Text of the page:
“From my experience working in the technology field, I have developed a perspective on utilizing technology to benefit the business. It isn’t necessarily about understanding how the technology works but it is essential to understand what it can do. The emphasis is on understanding the technology potential and how it can benefit and enable you and your vision. As a business leader you need to know how technology can solve business problems and circumvent them before they arise in your business context. With the vast amounts of data, predictive analysis tools and AI driven solutions available there is more opportunity today than ever before to be proactive in every business function and across business functions. That being said, data and technology governance becomes ever more important to ensure that the business outcomes are equitable, unbiased and transparent.

“I’m very pragmatic in the way I approach things. It is relatively easy to see the problem. The question then turns into how to best adapt to the situation by understanding the context, seeing the potential solution options, and making the optimum choice. Context is crucial since the solution to the problem will vary depending on each use case and situation’s risk and stakeholders.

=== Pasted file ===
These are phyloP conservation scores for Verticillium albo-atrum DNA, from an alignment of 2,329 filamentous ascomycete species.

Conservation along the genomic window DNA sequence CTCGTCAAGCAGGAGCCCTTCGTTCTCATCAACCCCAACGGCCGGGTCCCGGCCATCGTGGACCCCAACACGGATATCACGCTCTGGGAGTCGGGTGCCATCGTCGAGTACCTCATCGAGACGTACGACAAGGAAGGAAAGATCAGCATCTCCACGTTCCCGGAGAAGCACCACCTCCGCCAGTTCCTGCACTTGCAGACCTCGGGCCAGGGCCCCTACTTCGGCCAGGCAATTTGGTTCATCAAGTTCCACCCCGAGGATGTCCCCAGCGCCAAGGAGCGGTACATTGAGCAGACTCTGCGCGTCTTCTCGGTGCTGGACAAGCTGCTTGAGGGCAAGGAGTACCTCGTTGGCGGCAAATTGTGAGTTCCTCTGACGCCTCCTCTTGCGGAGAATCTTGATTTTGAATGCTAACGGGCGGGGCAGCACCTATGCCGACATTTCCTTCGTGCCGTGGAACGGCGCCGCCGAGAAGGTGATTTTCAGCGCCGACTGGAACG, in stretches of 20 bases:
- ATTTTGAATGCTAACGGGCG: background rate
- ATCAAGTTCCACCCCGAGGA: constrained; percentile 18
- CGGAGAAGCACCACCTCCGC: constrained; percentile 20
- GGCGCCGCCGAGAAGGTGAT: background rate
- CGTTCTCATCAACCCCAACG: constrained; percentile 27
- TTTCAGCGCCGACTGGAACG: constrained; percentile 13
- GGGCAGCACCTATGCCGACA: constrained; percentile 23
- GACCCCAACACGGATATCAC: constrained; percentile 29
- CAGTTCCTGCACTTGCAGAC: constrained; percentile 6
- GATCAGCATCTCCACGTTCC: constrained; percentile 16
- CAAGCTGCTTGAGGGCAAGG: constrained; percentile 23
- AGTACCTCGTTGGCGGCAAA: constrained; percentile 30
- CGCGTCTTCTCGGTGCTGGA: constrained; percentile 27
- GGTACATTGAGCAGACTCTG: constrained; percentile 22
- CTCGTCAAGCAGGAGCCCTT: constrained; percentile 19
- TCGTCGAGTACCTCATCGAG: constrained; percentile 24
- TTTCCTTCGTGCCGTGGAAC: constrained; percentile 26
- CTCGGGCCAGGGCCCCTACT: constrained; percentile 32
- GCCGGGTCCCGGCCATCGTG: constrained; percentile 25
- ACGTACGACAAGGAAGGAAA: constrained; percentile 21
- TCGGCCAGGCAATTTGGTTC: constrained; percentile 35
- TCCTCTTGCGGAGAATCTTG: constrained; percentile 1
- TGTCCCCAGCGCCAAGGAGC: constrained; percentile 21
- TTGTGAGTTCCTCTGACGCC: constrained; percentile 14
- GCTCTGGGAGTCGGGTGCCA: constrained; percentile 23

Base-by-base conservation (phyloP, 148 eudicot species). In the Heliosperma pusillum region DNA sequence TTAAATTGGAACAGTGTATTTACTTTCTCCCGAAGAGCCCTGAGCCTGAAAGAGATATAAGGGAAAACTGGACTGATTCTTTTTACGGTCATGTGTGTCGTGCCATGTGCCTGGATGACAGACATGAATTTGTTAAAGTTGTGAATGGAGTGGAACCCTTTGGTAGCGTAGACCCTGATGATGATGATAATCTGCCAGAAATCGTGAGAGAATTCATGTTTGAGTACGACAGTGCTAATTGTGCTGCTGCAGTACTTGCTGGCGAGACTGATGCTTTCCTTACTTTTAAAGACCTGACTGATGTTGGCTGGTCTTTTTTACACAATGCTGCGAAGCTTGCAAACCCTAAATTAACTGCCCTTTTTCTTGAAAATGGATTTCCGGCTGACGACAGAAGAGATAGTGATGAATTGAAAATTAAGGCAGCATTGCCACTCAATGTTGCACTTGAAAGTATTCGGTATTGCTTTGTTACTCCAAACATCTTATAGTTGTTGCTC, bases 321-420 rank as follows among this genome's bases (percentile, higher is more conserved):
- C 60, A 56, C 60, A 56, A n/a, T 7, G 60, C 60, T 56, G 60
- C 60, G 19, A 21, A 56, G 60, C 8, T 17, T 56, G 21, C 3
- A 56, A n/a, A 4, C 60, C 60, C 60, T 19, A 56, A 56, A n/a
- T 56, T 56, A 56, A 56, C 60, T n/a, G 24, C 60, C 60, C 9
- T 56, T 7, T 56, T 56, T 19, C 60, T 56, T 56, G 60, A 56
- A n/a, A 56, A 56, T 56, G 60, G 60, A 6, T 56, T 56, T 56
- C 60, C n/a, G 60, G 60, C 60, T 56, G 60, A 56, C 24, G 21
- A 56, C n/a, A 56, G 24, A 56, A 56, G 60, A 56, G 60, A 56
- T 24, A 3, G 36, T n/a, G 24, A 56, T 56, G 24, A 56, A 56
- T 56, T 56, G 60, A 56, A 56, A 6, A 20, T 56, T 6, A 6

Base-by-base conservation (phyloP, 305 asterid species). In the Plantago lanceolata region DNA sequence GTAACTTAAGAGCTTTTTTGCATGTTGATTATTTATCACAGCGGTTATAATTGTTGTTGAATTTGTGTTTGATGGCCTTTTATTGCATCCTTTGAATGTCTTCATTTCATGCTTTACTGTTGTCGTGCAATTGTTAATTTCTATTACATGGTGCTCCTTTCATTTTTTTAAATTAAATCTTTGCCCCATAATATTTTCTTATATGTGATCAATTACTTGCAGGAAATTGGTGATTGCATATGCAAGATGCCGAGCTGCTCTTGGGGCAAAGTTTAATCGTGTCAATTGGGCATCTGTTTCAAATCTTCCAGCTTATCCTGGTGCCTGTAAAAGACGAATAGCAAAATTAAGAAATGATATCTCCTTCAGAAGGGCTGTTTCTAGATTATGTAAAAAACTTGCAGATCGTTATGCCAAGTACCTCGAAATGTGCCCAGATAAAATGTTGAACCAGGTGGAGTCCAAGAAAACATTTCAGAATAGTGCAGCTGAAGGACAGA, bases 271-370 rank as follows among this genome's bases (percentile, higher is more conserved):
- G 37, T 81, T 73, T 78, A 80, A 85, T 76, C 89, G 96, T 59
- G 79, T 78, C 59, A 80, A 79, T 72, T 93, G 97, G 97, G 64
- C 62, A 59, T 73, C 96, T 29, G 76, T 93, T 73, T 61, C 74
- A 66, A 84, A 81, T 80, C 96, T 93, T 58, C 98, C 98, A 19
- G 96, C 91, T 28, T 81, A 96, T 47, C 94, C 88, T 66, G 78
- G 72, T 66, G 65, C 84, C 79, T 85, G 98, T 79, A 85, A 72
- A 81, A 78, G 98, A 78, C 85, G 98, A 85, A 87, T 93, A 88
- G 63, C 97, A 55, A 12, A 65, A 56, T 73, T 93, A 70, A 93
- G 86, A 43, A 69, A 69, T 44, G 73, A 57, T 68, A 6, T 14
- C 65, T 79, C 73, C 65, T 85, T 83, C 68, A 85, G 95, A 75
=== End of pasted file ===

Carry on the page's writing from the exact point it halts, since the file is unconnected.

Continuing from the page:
Another part of my career was launching and transforming businesses in the heyday of large global enterprise-system driven business transformations, systems from for example from SAP and Oracle. At that time, the key challenge was in hiring qualified consultants quickly. It was as much about fulfilling customer demand as it was about selling services, solutions, or products. To do that sustainably, you had to be focused and do it well. A lot of the risks were centered around not over-promising and under-delivering on projects. During that phase of my career, it was about speed, but not at the expense of quality. How do you do that? By finding innovative and imaginative ways to onboard, upskill and train people quickly, to create intellectual properties that would accelerate delivery and to use technology to automate where it made sense. Alternatively, during the following economic downturn, it was necessary to make significant pivots to focus on cost optimization, demand generation and measured profitable growth. To focus on selling and sales productivity rather than demand fulfillment and to continue to deliver great project outcomes to drive expansion opportunities.